President Barack Obama’s drone war is in danger of becoming an Abu Ghraib-style public-relations nightmare, drawing criticism at home from left and right (and, it seems, even many U.S. troops), spurring angry protests in Pakistan and Yemen, and becoming a recruiting tool for al-Qaeda.
Hence the interest in putting the program under some sort of judicial scrutiny. Unfortunately, as good as that idea sounds, it runs into insurmountable practical and constitutional hurdles.
As loosely proposed by Senator Angus King of Maine at John Brennan’s confirmation hearings to lead the Central Intelligence Agency, the U.S. could create a system similar to that involving the Foreign Intelligence Surveillance Act, under which a secret court hears government warrant requests for electronic surveillance of suspected foreign intelligence agents in the U.S.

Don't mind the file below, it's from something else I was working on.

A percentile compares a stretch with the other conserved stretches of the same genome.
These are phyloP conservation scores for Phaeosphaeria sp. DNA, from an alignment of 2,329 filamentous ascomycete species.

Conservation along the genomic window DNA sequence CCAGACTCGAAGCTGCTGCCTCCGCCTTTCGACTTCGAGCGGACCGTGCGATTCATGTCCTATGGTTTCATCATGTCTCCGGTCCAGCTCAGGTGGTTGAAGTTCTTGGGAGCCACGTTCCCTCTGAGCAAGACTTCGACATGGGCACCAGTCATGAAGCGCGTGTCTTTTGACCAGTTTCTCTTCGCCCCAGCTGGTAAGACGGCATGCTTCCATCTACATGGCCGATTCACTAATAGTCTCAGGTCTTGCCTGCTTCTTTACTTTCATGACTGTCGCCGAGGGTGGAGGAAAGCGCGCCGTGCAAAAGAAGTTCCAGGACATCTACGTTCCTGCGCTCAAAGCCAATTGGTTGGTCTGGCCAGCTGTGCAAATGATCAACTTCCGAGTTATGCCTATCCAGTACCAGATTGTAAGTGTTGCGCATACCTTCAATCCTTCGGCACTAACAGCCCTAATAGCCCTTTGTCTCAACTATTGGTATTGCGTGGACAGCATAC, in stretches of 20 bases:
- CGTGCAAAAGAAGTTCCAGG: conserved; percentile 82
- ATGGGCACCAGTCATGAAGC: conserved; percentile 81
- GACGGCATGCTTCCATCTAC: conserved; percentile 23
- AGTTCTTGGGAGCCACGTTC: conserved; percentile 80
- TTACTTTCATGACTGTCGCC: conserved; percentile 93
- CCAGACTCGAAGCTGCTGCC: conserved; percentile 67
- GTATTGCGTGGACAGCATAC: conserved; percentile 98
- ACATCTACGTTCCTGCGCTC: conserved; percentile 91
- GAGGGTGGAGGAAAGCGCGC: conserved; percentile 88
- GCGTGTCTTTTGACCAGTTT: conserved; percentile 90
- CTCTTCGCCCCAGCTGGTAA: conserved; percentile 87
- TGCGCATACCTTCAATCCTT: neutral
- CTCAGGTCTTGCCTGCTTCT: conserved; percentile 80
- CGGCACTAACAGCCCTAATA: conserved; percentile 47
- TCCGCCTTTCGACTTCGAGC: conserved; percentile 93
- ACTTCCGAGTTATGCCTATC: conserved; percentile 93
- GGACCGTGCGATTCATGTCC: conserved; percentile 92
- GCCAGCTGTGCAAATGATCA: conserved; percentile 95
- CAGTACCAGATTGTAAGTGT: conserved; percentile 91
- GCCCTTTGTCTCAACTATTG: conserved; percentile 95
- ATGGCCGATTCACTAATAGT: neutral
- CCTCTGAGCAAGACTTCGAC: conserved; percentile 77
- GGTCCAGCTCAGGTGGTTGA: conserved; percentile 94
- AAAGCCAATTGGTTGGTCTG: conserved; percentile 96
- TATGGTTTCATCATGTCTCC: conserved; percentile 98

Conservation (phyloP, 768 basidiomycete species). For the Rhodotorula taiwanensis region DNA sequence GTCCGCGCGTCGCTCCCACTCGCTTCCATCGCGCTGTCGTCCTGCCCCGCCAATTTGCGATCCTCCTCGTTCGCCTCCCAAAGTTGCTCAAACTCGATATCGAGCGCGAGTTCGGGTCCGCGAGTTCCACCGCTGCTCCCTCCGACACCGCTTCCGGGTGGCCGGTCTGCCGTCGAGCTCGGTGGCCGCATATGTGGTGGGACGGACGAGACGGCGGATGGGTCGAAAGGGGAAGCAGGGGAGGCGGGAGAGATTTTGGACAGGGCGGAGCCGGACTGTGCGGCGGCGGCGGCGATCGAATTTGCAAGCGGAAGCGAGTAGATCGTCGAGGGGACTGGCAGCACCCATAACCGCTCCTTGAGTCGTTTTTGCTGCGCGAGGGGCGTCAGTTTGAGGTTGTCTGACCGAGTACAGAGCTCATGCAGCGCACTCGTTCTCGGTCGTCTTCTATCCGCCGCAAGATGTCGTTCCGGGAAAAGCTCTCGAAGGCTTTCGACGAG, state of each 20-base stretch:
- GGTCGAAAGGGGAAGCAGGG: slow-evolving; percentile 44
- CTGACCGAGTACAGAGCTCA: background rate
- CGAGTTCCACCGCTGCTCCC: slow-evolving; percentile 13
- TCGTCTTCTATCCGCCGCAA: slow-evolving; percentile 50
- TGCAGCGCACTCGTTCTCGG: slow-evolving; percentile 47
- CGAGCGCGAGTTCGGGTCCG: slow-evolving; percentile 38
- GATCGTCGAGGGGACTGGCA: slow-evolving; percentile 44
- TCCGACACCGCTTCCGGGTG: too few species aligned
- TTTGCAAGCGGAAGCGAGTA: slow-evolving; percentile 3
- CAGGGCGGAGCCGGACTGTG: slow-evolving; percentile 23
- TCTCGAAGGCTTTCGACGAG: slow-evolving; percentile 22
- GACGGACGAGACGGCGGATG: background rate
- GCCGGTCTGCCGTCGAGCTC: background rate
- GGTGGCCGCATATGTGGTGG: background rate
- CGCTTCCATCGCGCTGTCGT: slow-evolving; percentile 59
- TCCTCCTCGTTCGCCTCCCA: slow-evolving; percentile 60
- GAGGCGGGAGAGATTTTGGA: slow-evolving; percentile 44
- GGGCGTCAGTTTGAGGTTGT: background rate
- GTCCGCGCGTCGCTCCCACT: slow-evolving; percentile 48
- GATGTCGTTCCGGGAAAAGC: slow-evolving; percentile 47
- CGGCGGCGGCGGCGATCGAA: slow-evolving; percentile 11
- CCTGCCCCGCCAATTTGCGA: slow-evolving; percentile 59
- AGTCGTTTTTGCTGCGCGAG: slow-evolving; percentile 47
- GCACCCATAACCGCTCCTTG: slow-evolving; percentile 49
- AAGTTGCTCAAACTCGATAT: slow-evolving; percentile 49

Given the ticking-time-bomb nature of drone strikes, seeking judicial approval for an individual strike is impractical. More likely, a judge would have to sign off on adding an individual to the administration’s “kill list” of targets. To get approval, the administration would be obligated to make a case that the person is an imminent threat and that capture wouldn’t be possible. (It’s unclear whether the protocol would apply to all targeted people or just to U.S. citizens such as Anwar al-Awlaki.)